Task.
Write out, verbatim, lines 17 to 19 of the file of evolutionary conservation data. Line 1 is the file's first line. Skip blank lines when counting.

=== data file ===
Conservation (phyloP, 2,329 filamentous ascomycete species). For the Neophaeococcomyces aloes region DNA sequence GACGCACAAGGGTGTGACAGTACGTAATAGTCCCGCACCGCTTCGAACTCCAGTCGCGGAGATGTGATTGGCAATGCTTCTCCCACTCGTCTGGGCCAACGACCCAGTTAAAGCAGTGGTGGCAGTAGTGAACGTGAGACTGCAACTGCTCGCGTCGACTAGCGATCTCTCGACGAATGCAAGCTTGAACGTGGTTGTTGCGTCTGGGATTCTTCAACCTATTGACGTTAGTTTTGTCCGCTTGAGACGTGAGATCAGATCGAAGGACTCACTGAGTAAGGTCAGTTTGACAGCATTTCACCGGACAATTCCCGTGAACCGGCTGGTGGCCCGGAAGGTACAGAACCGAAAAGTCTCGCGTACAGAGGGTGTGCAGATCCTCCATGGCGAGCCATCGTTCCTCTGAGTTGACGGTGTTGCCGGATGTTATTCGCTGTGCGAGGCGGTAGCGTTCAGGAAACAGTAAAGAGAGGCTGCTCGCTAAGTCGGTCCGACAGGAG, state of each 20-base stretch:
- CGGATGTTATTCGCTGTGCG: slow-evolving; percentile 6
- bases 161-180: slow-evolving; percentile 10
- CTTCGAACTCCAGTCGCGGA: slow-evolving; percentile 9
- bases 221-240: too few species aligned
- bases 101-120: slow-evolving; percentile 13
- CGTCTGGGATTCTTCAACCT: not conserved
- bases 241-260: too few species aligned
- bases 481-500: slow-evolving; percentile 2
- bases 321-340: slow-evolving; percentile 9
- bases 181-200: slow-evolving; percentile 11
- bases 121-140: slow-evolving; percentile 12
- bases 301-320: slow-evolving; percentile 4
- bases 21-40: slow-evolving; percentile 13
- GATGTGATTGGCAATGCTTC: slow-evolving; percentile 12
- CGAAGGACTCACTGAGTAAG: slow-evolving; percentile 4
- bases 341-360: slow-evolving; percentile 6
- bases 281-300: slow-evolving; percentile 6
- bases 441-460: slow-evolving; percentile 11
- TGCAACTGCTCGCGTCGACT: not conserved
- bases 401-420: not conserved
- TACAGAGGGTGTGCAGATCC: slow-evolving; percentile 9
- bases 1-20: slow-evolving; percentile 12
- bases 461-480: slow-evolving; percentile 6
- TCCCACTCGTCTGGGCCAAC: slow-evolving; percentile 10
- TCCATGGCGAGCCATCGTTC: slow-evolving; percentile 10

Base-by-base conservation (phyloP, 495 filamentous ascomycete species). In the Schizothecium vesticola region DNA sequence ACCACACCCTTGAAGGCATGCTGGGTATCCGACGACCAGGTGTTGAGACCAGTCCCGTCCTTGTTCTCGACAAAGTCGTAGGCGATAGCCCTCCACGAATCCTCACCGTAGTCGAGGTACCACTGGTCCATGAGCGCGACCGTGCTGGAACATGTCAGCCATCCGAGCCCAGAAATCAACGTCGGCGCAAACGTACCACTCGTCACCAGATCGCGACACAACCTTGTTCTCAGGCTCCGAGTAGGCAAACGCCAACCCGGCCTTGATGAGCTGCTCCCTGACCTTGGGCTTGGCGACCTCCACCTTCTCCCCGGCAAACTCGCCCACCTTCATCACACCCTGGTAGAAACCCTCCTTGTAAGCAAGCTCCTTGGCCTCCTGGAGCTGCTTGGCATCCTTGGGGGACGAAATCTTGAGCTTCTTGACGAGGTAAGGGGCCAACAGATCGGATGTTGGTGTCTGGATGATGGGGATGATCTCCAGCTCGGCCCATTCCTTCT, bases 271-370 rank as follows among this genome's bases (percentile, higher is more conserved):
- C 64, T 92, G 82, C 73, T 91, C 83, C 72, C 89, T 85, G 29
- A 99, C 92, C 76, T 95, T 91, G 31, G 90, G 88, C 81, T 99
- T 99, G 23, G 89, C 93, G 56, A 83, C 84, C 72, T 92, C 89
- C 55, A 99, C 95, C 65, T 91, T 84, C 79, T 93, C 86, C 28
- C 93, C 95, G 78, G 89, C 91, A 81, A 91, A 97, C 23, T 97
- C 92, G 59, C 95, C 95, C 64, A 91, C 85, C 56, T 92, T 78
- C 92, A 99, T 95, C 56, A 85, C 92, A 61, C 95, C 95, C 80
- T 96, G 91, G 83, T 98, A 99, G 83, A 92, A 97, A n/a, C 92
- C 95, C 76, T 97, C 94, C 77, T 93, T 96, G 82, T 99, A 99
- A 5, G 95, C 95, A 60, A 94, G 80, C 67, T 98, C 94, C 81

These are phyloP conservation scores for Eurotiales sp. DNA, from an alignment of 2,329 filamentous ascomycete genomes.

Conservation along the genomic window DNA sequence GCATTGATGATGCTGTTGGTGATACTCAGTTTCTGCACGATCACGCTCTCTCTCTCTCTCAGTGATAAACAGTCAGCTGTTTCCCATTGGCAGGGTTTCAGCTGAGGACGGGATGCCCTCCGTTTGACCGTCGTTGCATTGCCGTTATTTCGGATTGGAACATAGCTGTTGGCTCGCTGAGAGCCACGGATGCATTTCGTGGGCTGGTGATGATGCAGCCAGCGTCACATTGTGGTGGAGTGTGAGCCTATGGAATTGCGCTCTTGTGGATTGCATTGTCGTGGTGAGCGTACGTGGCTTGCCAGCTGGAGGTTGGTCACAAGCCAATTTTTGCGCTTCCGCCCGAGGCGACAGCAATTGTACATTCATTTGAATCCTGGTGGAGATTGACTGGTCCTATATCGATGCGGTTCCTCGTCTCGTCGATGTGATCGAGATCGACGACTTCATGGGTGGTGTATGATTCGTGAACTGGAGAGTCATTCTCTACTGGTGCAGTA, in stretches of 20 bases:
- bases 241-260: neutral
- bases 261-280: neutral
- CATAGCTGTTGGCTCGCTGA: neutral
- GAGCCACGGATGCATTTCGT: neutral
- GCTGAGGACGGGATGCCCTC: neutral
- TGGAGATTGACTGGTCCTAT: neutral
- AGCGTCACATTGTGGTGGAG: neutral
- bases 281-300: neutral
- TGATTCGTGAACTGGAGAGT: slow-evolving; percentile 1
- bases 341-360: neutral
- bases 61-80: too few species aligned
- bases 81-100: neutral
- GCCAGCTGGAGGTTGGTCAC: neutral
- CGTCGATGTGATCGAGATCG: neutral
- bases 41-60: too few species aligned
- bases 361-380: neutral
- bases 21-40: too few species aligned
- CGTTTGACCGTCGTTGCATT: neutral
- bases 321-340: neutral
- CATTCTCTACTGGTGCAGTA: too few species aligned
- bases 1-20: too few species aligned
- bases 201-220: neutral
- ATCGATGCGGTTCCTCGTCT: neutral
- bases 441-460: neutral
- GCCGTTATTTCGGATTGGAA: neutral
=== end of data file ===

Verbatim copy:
- bases 341-360: slow-evolving; percentile 6
- bases 281-300: slow-evolving; percentile 6
- bases 441-460: slow-evolving; percentile 11